Jul 17, 2023

Older couple perished in house fire, didn’t have smoke detectors

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Firefighters located the older people inside and ambulance paramedics attempted resuscitation. [Source: 9News]

It has been revealed that an older couple that died after being pulled from a dangerous house fire in Sydney’s west last week did not have smoke detectors installed in their home. 

Neighbours desperately attempted to rescue the 81-year-old man and 75-year-old woman from their Wetherill Park home in the early hours of Wednesday before a crew of six fire trucks and 24 firefighters arrived at the scene. Firefighters described the home to be “under extreme fire conditions” and were forced to use equipment to get inside.

Firefighters located the older people inside and ambulance paramedics attempted resuscitation before they were pronounced dead on the scene. 

The devastating event sparks the desperate need for fire safety awareness and to establish a Home Fire Action Plan in the winter months.

Residential fires cause more deaths each year than floods, storms and bushfires combined as more people reach for their heaters, light their fires and plug in their electric blankets.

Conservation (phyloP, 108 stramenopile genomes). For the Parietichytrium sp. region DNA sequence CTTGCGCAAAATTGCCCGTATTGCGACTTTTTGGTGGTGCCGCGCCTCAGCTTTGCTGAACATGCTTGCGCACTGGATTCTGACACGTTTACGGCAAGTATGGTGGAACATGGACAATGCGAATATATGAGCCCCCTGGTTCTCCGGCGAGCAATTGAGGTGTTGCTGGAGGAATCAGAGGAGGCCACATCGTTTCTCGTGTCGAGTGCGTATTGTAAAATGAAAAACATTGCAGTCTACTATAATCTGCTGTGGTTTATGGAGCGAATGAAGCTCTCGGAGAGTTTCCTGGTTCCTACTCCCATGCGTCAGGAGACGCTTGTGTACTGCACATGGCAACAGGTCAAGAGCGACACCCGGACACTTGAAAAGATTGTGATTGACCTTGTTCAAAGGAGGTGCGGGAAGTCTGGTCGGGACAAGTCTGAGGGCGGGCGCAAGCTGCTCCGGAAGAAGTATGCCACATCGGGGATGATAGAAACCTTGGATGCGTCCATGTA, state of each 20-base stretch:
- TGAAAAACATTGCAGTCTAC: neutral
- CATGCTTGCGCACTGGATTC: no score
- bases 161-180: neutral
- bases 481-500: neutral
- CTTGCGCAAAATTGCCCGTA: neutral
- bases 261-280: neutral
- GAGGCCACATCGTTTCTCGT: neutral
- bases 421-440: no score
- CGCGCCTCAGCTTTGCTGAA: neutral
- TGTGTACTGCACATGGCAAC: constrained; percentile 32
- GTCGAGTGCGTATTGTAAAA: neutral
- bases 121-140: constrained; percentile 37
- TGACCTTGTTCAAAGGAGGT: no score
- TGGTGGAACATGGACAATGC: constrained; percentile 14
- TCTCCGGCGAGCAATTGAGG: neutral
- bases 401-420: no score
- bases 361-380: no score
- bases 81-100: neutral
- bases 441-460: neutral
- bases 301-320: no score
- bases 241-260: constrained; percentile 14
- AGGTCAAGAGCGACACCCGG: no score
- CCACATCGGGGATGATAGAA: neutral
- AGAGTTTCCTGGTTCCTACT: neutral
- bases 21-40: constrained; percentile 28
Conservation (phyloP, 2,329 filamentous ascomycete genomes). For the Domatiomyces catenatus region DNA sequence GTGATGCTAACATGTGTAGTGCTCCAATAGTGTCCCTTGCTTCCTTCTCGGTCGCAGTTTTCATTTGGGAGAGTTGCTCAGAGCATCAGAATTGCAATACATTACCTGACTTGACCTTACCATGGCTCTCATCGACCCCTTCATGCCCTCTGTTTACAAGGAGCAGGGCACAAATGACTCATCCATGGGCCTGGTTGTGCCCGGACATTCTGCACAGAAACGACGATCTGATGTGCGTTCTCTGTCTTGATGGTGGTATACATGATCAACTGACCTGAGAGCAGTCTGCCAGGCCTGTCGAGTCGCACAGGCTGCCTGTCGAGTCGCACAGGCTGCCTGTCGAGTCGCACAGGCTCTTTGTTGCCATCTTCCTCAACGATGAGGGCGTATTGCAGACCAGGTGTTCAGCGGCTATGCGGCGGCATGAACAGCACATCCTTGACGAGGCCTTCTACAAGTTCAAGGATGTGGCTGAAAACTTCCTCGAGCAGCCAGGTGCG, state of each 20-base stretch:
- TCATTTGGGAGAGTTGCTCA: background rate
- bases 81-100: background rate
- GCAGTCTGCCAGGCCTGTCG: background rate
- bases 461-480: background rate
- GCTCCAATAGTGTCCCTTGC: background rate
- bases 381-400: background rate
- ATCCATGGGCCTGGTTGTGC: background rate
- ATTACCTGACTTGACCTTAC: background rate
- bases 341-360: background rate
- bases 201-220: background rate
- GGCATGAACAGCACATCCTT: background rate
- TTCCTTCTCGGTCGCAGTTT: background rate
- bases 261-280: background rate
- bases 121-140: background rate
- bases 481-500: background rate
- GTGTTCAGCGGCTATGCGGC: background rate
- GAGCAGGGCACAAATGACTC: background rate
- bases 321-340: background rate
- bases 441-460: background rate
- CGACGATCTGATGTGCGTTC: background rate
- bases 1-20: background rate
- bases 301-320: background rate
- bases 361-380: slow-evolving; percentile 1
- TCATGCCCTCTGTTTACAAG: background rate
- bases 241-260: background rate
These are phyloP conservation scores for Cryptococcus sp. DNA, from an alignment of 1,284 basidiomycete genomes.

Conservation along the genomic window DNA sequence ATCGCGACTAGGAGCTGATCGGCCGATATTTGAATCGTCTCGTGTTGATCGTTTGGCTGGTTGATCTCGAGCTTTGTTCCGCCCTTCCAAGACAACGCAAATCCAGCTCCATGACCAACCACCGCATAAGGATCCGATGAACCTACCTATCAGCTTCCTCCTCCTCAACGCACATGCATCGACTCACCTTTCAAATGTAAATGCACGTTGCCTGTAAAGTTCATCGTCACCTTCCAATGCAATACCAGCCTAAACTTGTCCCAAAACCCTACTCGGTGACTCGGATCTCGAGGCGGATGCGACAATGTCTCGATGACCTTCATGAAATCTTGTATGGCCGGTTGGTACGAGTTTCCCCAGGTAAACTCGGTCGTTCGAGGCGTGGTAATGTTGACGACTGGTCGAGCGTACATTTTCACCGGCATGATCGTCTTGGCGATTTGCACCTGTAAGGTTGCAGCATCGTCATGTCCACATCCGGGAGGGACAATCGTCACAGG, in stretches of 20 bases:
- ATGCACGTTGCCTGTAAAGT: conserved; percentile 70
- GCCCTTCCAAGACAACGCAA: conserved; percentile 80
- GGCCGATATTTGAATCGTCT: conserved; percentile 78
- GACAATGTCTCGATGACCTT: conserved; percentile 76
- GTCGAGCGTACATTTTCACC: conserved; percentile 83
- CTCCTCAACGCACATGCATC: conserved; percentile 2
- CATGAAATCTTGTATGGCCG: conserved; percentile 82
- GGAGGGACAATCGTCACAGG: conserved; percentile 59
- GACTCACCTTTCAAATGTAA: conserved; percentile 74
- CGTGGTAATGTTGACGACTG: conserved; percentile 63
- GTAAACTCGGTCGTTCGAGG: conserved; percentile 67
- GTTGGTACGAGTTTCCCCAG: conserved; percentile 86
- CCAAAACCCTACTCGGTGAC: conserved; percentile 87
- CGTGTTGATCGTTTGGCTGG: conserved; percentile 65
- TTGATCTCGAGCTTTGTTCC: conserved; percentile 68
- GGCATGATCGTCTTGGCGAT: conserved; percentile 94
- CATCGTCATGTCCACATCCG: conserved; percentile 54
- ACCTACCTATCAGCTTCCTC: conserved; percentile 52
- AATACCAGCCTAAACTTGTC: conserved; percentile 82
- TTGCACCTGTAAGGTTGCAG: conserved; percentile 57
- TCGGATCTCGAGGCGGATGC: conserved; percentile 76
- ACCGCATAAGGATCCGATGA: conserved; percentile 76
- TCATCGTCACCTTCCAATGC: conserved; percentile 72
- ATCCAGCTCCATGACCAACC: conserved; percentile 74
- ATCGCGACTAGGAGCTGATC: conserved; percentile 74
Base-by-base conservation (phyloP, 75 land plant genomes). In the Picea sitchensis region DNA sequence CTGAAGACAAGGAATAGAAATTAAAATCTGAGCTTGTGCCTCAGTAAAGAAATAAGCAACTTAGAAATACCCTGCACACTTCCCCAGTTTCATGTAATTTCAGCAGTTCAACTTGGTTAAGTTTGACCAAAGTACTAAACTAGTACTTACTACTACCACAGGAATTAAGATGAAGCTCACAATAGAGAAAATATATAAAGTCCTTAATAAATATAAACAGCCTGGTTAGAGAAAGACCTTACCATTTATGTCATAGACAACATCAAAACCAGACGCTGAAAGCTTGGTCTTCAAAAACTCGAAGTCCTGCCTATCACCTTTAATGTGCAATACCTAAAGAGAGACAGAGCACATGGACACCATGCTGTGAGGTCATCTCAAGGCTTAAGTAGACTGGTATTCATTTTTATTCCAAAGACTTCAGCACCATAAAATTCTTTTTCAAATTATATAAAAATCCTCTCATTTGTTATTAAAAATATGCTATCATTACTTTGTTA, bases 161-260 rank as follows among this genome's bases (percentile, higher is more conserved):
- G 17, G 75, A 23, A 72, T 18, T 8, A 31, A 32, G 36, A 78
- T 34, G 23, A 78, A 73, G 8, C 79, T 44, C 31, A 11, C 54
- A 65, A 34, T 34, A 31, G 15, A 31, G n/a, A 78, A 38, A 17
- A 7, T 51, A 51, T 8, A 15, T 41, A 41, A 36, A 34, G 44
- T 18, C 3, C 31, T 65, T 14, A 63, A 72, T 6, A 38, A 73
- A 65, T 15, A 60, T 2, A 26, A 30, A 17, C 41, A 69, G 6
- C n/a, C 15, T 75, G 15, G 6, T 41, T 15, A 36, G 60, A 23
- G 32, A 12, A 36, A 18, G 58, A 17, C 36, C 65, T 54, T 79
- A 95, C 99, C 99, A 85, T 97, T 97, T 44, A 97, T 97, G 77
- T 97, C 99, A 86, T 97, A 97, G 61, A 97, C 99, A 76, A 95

On average, more than one person dies in a house fire in Australia every week and people over the age of 65 are at greater risk of dying in a residential fire.

Common causes of a house fire include:

  • Leaving cooking unattended on the stovetop
  • Electrical cords, curtains, tea towels, long sleeves and oven cloths too close to the stovetop
  • Sleeping or leaving the home with electrical appliances like an electric blanket on
  • Faulty electrical wiring in the home
  • Overloaded power points, double adaptors and/ or power-boards
  • Electrical cords or cables running under rugs, mats, bedding and/or pillows
  • Smoking in the home, particularly in bed
  • Unattended lit candles
  • Heat build-up in light fittings and lamps

This is why it is important to have these high-risk appliances checked annually and if you have sophisticated security measures on doors and windows, establish a Home Fire Action Plan. You should ensure everyone in the household knows what to do, which can even include conducting fire drills to practise.

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Fire and Rescue New South Wales’ Acting Commissioner, Megan Stiffler confirmed the nature of the couple’s death to the press. [Source: ABC News]

Fire and Rescue New South Wales are still investigating how the Wetherill Park fire started, but its Acting Commissioner echoed the importance of alleviating hazards in your home this winter. 

“You must know your escape plan, you must know where your keys are,” Fire and Rescue NSW acting Commissioner, Megan Stiffler told reporters. 

“The neighbours tried to make entry but all the windows and doors of the home had security and without the right tools from Fire and Rescue it is almost impossible to make entry with your bare hands.”

 

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